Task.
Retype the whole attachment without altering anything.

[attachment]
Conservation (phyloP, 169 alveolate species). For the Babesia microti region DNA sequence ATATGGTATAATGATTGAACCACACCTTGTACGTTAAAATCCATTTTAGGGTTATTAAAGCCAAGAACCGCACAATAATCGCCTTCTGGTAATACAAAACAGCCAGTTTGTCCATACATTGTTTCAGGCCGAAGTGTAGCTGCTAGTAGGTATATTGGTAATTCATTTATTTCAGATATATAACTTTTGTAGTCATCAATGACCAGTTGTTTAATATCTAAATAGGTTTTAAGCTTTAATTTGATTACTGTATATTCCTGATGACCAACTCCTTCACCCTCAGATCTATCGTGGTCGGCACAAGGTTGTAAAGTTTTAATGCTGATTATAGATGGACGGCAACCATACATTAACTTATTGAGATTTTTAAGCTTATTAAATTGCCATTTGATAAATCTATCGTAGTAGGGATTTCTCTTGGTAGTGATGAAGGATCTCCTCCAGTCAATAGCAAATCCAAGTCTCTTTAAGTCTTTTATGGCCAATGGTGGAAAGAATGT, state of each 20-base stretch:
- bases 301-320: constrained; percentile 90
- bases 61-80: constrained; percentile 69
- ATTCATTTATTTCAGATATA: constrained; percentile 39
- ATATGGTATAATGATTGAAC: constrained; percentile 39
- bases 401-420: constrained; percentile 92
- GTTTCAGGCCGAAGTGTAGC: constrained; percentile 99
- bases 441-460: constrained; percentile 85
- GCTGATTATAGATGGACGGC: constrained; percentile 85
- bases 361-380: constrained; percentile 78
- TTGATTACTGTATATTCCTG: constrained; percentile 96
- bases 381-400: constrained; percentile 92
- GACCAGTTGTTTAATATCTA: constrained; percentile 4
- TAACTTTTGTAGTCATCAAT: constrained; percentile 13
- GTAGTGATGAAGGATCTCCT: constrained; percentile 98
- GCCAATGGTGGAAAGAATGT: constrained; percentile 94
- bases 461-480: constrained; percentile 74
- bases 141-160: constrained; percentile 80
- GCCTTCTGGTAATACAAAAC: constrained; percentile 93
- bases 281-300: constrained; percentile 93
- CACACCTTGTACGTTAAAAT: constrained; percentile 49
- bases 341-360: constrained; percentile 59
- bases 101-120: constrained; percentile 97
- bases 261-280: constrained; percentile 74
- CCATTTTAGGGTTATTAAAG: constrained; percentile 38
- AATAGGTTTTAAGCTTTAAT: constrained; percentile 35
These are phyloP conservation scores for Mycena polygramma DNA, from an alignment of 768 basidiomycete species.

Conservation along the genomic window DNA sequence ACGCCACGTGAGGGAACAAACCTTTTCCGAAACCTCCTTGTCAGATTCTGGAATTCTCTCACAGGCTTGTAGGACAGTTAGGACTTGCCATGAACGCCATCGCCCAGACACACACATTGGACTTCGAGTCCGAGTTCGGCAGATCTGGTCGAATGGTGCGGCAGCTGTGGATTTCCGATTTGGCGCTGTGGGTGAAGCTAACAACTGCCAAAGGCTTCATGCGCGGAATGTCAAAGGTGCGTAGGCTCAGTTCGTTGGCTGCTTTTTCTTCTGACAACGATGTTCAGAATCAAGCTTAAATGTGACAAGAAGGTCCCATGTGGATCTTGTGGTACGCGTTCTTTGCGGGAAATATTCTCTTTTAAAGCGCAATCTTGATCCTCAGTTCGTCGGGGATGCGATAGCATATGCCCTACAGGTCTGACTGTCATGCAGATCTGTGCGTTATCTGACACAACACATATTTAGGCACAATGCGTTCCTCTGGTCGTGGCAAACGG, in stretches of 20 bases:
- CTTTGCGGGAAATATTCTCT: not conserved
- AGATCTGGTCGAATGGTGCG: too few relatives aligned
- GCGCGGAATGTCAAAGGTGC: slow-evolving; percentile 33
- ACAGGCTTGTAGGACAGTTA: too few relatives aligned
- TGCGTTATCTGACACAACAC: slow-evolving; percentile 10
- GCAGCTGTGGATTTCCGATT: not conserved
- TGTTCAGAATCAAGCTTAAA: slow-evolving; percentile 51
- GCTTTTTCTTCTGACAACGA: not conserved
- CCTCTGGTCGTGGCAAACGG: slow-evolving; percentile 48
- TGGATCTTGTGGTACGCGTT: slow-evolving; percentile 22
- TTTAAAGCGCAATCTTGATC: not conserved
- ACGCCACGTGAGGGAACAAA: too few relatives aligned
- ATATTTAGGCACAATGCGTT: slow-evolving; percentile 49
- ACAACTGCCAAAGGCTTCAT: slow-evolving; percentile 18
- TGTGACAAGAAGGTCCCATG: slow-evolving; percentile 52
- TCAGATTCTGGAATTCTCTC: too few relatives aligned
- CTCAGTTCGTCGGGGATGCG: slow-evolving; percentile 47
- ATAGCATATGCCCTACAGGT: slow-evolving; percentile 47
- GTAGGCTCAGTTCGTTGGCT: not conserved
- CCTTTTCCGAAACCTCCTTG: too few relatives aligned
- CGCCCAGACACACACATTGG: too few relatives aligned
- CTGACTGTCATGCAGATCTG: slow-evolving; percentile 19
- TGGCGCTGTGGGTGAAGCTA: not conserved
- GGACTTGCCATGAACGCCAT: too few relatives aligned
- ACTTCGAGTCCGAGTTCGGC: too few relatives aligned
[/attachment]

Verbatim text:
Conservation (phyloP, 169 alveolate species). For the Babesia microti region DNA sequence ATATGGTATAATGATTGAACCACACCTTGTACGTTAAAATCCATTTTAGGGTTATTAAAGCCAAGAACCGCACAATAATCGCCTTCTGGTAATACAAAACAGCCAGTTTGTCCATACATTGTTTCAGGCCGAAGTGTAGCTGCTAGTAGGTATATTGGTAATTCATTTATTTCAGATATATAACTTTTGTAGTCATCAATGACCAGTTGTTTAATATCTAAATAGGTTTTAAGCTTTAATTTGATTACTGTATATTCCTGATGACCAACTCCTTCACCCTCAGATCTATCGTGGTCGGCACAAGGTTGTAAAGTTTTAATGCTGATTATAGATGGACGGCAACCATACATTAACTTATTGAGATTTTTAAGCTTATTAAATTGCCATTTGATAAATCTATCGTAGTAGGGATTTCTCTTGGTAGTGATGAAGGATCTCCTCCAGTCAATAGCAAATCCAAGTCTCTTTAAGTCTTTTATGGCCAATGGTGGAAAGAATGT, state of each 20-base stretch:
- bases 301-320: constrained; percentile 90
- bases 61-80: constrained; percentile 69
- ATTCATTTATTTCAGATATA: constrained; percentile 39
- ATATGGTATAATGATTGAAC: constrained; percentile 39
- bases 401-420: constrained; percentile 92
- GTTTCAGGCCGAAGTGTAGC: constrained; percentile 99
- bases 441-460: constrained; percentile 85
- GCTGATTATAGATGGACGGC: constrained; percentile 85
- bases 361-380: constrained; percentile 78
- TTGATTACTGTATATTCCTG: constrained; percentile 96
- bases 381-400: constrained; percentile 92
- GACCAGTTGTTTAATATCTA: constrained; percentile 4
- TAACTTTTGTAGTCATCAAT: constrained; percentile 13
- GTAGTGATGAAGGATCTCCT: constrained; percentile 98
- GCCAATGGTGGAAAGAATGT: constrained; percentile 94
- bases 461-480: constrained; percentile 74
- bases 141-160: constrained; percentile 80
- GCCTTCTGGTAATACAAAAC: constrained; percentile 93
- bases 281-300: constrained; percentile 93
- CACACCTTGTACGTTAAAAT: constrained; percentile 49
- bases 341-360: constrained; percentile 59
- bases 101-120: constrained; percentile 97
- bases 261-280: constrained; percentile 74
- CCATTTTAGGGTTATTAAAG: constrained; percentile 38
- AATAGGTTTTAAGCTTTAAT: constrained; percentile 35
These are phyloP conservation scores for Mycena polygramma DNA, from an alignment of 768 basidiomycete species.

Conservation along the genomic window DNA sequence ACGCCACGTGAGGGAACAAACCTTTTCCGAAACCTCCTTGTCAGATTCTGGAATTCTCTCACAGGCTTGTAGGACAGTTAGGACTTGCCATGAACGCCATCGCCCAGACACACACATTGGACTTCGAGTCCGAGTTCGGCAGATCTGGTCGAATGGTGCGGCAGCTGTGGATTTCCGATTTGGCGCTGTGGGTGAAGCTAACAACTGCCAAAGGCTTCATGCGCGGAATGTCAAAGGTGCGTAGGCTCAGTTCGTTGGCTGCTTTTTCTTCTGACAACGATGTTCAGAATCAAGCTTAAATGTGACAAGAAGGTCCCATGTGGATCTTGTGGTACGCGTTCTTTGCGGGAAATATTCTCTTTTAAAGCGCAATCTTGATCCTCAGTTCGTCGGGGATGCGATAGCATATGCCCTACAGGTCTGACTGTCATGCAGATCTGTGCGTTATCTGACACAACACATATTTAGGCACAATGCGTTCCTCTGGTCGTGGCAAACGG, in stretches of 20 bases:
- CTTTGCGGGAAATATTCTCT: not conserved
- AGATCTGGTCGAATGGTGCG: too few relatives aligned
- GCGCGGAATGTCAAAGGTGC: slow-evolving; percentile 33
- ACAGGCTTGTAGGACAGTTA: too few relatives aligned
- TGCGTTATCTGACACAACAC: slow-evolving; percentile 10
- GCAGCTGTGGATTTCCGATT: not conserved
- TGTTCAGAATCAAGCTTAAA: slow-evolving; percentile 51
- GCTTTTTCTTCTGACAACGA: not conserved
- CCTCTGGTCGTGGCAAACGG: slow-evolving; percentile 48
- TGGATCTTGTGGTACGCGTT: slow-evolving; percentile 22
- TTTAAAGCGCAATCTTGATC: not conserved
- ACGCCACGTGAGGGAACAAA: too few relatives aligned
- ATATTTAGGCACAATGCGTT: slow-evolving; percentile 49
- ACAACTGCCAAAGGCTTCAT: slow-evolving; percentile 18
- TGTGACAAGAAGGTCCCATG: slow-evolving; percentile 52
- TCAGATTCTGGAATTCTCTC: too few relatives aligned
- CTCAGTTCGTCGGGGATGCG: slow-evolving; percentile 47
- ATAGCATATGCCCTACAGGT: slow-evolving; percentile 47
- GTAGGCTCAGTTCGTTGGCT: not conserved
- CCTTTTCCGAAACCTCCTTG: too few relatives aligned
- CGCCCAGACACACACATTGG: too few relatives aligned
- CTGACTGTCATGCAGATCTG: slow-evolving; percentile 19
- TGGCGCTGTGGGTGAAGCTA: not conserved
- GGACTTGCCATGAACGCCAT: too few relatives aligned
- ACTTCGAGTCCGAGTTCGGC: too few relatives aligned